A Tribute to the Greatest Movie Ever Made

I was reading through the list of the top 250 films of all time as voted by IMDB users. The list itself proved to me once again that not only are IMDB users some of the most retarded and juvenile people in the history of the internet but are also prejudiced against movies featuring a former cast member of Cheers and Bill Maher. Of course the whole idea of these lists is just a cheap ploy to drum up traffic and conversation about how shitty the list is itself. Therefore I will not speak of this anymore and instead will try to expose you to what in my never humble opinion is the greatest piece of filmmaking that I own on VHS.

Those who already know me personally should already know that I’m speaking of Ethan Wiley’s 1987 masterpiece, House II: The Second Story.

Much like The Godfather Part II and Babe: Pig in the City(aka The Godfather Part II of talking pig movies), House II takes the premise of the original and makes it better by having a clearer narrative and no constraints in regards to setting up the style of the film as the first movie had already established it’s premises. In fact it’s really the simplicity of House II that allows the viewer to get sucked right into the story and feeling as out of control as the characters on screen. Also as the sequel to a successful movie it can afford to take more risks.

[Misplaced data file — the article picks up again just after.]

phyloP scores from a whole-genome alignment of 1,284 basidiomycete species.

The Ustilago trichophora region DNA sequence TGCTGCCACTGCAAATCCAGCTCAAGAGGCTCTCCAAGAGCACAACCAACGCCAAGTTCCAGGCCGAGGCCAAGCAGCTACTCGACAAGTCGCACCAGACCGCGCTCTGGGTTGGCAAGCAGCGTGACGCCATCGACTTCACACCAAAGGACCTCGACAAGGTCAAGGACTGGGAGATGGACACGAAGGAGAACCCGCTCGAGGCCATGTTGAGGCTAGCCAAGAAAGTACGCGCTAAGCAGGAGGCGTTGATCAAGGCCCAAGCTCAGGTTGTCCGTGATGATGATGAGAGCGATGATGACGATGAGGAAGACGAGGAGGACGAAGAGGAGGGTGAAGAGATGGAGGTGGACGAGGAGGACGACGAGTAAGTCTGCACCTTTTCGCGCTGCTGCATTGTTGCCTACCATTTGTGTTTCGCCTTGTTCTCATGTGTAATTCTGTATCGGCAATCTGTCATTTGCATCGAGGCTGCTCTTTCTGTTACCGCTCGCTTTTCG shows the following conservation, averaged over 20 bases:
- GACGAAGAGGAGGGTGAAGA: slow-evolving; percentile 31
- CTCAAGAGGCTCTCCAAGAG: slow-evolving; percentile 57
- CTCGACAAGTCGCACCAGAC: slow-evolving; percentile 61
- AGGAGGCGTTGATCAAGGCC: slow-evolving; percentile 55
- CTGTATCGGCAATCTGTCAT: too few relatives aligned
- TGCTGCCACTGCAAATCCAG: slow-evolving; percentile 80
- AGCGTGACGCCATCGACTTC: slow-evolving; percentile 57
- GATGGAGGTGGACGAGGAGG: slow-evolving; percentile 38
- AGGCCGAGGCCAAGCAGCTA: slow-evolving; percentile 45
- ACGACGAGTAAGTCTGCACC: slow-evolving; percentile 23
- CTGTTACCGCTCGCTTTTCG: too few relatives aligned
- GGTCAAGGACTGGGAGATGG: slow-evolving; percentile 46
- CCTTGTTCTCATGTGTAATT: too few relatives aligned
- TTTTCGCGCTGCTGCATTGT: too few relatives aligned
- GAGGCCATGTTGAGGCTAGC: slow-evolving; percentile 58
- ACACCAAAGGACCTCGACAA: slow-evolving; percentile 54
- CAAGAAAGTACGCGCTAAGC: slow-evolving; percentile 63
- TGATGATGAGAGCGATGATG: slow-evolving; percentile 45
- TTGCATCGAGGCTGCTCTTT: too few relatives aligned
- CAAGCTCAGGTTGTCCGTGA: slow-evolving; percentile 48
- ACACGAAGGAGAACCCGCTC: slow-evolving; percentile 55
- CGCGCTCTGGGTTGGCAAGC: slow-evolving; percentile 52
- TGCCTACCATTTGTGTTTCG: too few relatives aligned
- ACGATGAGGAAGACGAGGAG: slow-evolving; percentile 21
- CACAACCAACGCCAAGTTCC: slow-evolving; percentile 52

Take for example the inclusion of a 170 year-old mummy from the old west. Traditionally mummies have been typecast into movies about Egypt and/or starring Brendan Fraser. Ideas like this only support the claim that the writer’s balls were so massive at the time he came up with it that he was confined to a wheelchair for the rest of his life. Not only is the western mummy fantastic at providing some much needed comic relief as counterpoint to the sombre, distressing tone of the rest of the movie but he also is an integral part of the plot and provides a vessel for the audience’s sympathy. Truly this movie could not even exist without him and Royal Dano(RIP) turns out what should be remembered as a career defining performance which the academy so rudely snubbed.

As the first film was a scathing criticism of post-Vietnam America it’s refreshing that the filmmakers in this instance decided on a more universal message of respecting the past. From the above mentioned mummy to the prehistoric puppet-bird the viewer is tricked into think more about their own place in the timeline of history as well as what their future grandchildren may have to do to fix the problems they created by not killing the other dead western guy when they had the chance. This film asks us to look forwards and backwards to assess the context of our present day actions.

Rather than give more of the movie away I invite you all to give it a shot and watch it. I was able to get my own VHS of it for $5 about ten years ago at some record store closing sale. Also most fine retailers should have it lying around somewhere. I’m actually part of a petition to have the movie released by Criterion so I can download from someone who feels like ripping it.

Just watch it already. You will be thankful.

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